Original Airdate: October 21, 2008
From the Los Angeles Times:
"Heat," which premieres tonight on PBS, is a "Frontline" documentary examining the scientific, social and political forces that have resulted in global warming.
Thorough and wide-ranging, "Heat" takes us from India's cement factories (did you know cement manufacturing is the No. 3 contributor to carbon dioxide emissions?) and the U.N. Climate Change Conference in Bali to the international empire that is Exxon and the chambers of the Congress.
Not surprisingly, there are times during "Heat's" two very solid hours when a viewer, particularly an American viewer, would be forgiven a whimper or two of despair. The problem seems so enormous. The glaciers are melting, the oceans are dying, the ice caps could be gone in a matter of decades. Drought and wild fires threaten the world, while people continue to denude carbon-fighting rain forests.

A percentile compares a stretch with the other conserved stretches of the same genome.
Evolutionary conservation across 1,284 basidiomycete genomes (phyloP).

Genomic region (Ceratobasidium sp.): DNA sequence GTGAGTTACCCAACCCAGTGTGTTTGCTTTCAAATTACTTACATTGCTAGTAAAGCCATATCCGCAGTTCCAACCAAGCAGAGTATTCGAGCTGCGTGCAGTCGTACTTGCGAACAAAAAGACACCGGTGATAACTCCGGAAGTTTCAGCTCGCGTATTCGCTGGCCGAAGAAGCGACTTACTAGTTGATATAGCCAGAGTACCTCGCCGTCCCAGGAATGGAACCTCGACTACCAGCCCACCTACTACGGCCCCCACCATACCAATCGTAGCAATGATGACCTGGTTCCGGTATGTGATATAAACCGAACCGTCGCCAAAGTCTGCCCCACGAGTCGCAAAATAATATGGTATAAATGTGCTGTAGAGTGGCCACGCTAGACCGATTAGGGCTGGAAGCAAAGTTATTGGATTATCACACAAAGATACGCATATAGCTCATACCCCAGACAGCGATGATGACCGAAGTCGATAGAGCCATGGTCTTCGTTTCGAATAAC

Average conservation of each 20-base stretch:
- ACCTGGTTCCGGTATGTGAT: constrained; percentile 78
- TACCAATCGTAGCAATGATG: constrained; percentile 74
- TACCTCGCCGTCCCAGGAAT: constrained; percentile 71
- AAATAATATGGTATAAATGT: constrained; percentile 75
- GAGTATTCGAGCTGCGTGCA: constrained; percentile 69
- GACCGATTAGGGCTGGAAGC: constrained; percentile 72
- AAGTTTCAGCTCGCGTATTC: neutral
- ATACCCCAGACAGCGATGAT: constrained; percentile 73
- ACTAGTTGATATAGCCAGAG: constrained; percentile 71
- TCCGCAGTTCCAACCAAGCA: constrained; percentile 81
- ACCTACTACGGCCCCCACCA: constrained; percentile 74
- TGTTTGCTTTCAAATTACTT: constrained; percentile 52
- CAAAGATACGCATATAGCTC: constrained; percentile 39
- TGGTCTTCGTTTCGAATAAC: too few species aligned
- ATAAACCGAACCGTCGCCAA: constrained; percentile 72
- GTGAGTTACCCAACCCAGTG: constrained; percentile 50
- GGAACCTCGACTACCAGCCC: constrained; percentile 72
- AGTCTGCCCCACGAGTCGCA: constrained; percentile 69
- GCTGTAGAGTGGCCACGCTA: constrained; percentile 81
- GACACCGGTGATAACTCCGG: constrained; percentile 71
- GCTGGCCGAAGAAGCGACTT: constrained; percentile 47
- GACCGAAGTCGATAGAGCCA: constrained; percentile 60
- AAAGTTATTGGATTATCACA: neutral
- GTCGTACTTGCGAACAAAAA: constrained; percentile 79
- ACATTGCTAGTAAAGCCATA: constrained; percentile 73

Yes, you may have bought a Prius and installed those energy-saving light bulbs, but it ain't helping much. Because your neighbor's still driving that Hummer and the American economy is built on the notion of cheap and plentiful petroleum products with, until recently, little or no thought to what that meant to the
Meanwhile, by exporting the American dream of livin' large to developing nations, we've only internationalized the problem. "The Western model of growth is inherently toxic," proclaims Delhi-based environmental activist Sunita Narain. "It's highly capital intensive, highly resource intensive, it uses a lot of materials, uses a lot of energy and generates a lot of waste. If every Indian was to live like an American, then the planet is doomed."
It's enough to make a person turn off all the lights, pull the covers over her head and weep. But that, of course, is the problem. This is exactly what Americans have done for far too long. Or at least this is what "Heat" argues, and it does so quite persuasively.